Utah Republicans Blink In Battle With Romney
Utah lawmakers had Romney on the ropes and could have at the very least publicly censured him, however, they blinked.
Republican lawmakers in Utah have said that they will not consider any proposals to censure or recall Senator Mitt Romney, the only Republican to vote to convict President Trump. Utah House Speaker Brad Wilson said the Republican caucus after a “robust debate” behind closed doors, decided not to advance any proposal censuring Romney.
Instead, Wilson is going to present a citation thanking President Trump for his administration’s work on issues “critical to Utah.”
Republicans in the Utah Senate have also stated they will join the citation thanking Trump but do not want to publicly rebuke Romney.
The day after the impeachment vote Romney returned to Utah and he immediately went to legislative leaders to “explain” his decision. Apparently, he kissed up to them enough that he pacified Republican leaders who claimed to be very concerned over the way he voted.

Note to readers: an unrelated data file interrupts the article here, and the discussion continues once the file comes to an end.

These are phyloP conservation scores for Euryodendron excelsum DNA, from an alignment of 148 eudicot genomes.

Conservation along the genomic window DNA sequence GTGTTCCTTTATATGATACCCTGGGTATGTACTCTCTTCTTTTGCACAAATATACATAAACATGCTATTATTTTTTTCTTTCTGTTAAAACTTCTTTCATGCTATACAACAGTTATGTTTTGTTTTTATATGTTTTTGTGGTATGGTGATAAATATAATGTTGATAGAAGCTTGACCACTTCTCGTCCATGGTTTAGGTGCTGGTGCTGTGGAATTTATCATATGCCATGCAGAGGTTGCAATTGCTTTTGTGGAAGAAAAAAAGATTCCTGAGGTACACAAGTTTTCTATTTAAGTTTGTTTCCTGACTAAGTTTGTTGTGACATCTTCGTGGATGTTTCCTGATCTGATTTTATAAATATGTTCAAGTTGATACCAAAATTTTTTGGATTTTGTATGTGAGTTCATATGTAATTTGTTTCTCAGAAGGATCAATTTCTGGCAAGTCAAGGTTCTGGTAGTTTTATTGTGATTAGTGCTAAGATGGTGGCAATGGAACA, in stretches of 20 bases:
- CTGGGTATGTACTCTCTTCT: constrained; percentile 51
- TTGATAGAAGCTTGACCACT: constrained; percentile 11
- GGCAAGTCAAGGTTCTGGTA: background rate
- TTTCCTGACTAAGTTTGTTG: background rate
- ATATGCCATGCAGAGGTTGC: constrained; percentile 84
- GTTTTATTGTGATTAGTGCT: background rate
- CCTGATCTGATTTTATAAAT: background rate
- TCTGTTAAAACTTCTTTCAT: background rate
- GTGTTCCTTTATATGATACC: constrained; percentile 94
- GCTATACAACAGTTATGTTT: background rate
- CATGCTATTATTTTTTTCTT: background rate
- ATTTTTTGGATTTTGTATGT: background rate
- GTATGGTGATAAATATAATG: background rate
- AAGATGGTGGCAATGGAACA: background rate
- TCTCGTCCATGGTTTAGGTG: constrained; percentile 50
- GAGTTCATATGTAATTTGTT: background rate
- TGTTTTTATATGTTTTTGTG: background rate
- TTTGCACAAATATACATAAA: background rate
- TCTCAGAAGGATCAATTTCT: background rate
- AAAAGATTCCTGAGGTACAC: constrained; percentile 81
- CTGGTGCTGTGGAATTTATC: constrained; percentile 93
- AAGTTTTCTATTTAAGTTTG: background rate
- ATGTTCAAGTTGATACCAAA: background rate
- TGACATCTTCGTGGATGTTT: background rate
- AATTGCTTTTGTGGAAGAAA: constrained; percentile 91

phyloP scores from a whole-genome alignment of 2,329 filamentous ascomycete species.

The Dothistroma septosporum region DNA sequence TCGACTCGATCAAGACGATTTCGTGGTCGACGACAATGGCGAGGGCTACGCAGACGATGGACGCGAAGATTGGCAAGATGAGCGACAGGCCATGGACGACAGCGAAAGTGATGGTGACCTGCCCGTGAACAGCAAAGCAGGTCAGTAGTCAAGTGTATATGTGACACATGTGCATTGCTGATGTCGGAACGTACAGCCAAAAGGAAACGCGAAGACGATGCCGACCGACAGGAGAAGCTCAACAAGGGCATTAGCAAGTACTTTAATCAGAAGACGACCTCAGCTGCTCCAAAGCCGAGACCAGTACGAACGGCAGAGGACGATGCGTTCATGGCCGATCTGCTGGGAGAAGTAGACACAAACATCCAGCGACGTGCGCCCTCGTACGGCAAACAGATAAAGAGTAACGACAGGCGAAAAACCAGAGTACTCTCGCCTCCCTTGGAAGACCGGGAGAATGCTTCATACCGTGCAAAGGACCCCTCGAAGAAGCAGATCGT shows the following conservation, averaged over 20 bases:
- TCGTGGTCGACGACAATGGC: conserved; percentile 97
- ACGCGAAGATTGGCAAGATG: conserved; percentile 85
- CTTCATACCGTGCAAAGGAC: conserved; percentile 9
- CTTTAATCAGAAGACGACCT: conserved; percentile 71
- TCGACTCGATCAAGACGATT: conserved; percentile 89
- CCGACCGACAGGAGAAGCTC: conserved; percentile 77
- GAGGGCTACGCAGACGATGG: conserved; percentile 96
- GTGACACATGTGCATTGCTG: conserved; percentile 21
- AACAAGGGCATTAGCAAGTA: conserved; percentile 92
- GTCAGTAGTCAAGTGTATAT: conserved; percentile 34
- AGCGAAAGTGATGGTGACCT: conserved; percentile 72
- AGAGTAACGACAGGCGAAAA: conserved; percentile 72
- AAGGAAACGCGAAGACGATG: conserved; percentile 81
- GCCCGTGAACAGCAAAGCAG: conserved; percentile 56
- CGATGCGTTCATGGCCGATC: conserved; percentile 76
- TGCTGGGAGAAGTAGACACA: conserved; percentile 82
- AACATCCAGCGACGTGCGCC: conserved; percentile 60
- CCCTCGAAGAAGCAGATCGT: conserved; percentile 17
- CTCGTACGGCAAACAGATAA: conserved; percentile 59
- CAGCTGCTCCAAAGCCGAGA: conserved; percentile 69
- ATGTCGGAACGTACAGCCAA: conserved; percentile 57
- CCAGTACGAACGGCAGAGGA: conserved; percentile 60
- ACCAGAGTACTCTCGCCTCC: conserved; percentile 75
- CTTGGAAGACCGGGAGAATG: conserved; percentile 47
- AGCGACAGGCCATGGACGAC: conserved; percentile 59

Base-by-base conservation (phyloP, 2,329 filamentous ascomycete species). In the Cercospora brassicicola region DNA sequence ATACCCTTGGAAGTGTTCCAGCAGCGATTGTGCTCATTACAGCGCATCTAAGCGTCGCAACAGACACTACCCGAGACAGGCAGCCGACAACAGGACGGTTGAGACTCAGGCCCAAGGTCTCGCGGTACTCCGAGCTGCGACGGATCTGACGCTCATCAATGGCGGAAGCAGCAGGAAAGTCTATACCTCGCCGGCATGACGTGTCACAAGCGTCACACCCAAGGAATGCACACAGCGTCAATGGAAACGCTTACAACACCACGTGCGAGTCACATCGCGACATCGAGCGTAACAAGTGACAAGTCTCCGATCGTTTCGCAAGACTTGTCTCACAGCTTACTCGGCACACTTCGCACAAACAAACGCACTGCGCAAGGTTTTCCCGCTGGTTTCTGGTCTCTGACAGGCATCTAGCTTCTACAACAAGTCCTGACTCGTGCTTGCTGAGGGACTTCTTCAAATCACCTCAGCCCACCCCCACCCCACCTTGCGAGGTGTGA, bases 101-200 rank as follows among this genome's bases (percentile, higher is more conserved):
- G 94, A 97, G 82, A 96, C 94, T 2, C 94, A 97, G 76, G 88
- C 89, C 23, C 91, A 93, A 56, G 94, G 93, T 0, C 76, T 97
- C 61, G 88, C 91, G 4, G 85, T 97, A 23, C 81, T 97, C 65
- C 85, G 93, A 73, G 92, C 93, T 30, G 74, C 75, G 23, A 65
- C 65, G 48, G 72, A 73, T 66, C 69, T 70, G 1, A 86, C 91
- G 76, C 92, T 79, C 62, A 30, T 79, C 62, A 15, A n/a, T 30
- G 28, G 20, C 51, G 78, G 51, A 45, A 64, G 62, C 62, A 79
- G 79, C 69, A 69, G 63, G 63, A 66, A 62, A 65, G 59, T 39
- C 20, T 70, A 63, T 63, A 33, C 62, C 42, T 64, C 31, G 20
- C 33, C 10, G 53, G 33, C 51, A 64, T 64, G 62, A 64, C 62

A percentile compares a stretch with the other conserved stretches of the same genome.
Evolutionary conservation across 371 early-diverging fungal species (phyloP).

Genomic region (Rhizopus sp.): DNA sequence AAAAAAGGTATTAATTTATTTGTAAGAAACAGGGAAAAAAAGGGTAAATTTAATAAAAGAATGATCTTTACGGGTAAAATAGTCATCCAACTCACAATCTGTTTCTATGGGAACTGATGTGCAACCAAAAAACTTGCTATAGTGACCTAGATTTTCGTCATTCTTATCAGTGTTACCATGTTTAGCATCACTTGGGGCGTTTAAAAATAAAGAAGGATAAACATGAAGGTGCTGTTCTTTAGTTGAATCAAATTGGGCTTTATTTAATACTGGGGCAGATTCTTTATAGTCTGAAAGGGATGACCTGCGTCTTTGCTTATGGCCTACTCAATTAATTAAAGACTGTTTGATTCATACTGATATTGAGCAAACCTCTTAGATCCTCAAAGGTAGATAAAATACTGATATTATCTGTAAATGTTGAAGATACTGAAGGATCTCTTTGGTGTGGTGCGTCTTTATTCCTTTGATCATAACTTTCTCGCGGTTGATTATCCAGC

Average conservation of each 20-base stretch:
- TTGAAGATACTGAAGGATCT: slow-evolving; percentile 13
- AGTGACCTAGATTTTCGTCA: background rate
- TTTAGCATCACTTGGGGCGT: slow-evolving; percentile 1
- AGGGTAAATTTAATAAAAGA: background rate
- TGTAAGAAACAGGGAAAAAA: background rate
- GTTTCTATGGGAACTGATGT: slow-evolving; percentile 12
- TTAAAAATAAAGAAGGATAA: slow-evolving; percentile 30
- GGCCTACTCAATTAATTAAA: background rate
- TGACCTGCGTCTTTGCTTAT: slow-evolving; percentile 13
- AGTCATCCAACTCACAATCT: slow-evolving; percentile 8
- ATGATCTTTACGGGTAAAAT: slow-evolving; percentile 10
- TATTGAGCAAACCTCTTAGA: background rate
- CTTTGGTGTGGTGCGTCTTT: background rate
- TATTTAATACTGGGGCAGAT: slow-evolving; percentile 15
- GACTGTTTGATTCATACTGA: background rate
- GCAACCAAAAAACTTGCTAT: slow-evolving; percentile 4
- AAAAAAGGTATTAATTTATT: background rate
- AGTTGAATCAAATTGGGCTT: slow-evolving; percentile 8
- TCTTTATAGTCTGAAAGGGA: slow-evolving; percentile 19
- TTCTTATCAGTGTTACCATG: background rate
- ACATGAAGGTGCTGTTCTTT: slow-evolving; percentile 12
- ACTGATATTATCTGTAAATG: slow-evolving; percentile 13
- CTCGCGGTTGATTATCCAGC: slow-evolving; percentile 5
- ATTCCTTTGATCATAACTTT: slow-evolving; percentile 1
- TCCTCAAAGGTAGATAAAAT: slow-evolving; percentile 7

There was a separate proposal that didn’t mention Romney’s name, the bill would have allowed voters to petition to have their senator recalled which would then go on the next upcoming ballot. Utah state Rep. Tim Quinn who made the proposal was asked by the Deseret News if he was targeting Romney who will not be up for re-election until 2025 he said:
“I know that’s what’s going to be the narrative. If it were, then it might make sense to have a sunset on it. That would not be the case.”
He then concluded saying, “six years is a long time.”
Despite Utah Republicans balking over censuring Romney, the voters are furious. In the third quarter of 2019 65% of Republicans supported Romeny however, that support has now dropped to 57% which for an incumbent in a red state is rock bottom. To no surprise, Romeny did receive more support from Democrats in his state but that’s not going to help him because Utah is one of the reddest states in the country.
The Morning Consult stated is surveyed 494,899 different registered US voters from Oct 1st to Dec 31, 2019.